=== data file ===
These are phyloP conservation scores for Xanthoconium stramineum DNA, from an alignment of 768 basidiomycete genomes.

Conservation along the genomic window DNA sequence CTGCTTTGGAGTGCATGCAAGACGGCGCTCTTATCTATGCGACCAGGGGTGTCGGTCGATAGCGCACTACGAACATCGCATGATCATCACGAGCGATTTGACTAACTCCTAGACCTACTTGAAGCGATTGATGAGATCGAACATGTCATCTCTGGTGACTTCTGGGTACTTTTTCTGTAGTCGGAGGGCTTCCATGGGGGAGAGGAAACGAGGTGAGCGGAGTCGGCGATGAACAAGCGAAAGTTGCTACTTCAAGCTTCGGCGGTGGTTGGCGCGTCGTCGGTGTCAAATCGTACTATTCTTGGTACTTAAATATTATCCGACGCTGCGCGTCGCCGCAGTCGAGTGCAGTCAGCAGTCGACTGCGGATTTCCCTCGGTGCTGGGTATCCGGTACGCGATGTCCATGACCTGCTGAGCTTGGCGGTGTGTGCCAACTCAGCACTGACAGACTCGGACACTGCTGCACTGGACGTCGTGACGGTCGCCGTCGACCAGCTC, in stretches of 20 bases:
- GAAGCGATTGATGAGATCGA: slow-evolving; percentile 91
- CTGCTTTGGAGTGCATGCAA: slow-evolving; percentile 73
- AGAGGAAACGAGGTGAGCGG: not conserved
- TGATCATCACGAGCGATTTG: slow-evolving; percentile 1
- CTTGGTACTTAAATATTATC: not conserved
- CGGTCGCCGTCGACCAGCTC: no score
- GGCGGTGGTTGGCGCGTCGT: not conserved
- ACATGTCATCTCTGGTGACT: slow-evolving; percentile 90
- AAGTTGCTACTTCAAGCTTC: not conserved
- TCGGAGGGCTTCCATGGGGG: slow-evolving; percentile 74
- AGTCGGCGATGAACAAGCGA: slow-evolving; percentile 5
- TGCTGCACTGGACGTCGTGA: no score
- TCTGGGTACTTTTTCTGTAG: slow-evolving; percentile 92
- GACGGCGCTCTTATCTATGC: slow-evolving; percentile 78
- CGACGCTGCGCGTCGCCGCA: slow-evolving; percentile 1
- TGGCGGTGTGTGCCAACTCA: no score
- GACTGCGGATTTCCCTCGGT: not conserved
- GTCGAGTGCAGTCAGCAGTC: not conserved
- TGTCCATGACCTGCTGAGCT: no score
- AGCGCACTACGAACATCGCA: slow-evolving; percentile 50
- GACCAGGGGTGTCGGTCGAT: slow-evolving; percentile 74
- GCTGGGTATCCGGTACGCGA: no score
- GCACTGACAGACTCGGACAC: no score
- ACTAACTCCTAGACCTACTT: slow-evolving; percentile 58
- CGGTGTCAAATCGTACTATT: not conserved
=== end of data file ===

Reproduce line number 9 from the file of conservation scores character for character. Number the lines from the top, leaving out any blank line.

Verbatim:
- GGCGGTGGTTGGCGCGTCGT: not conserved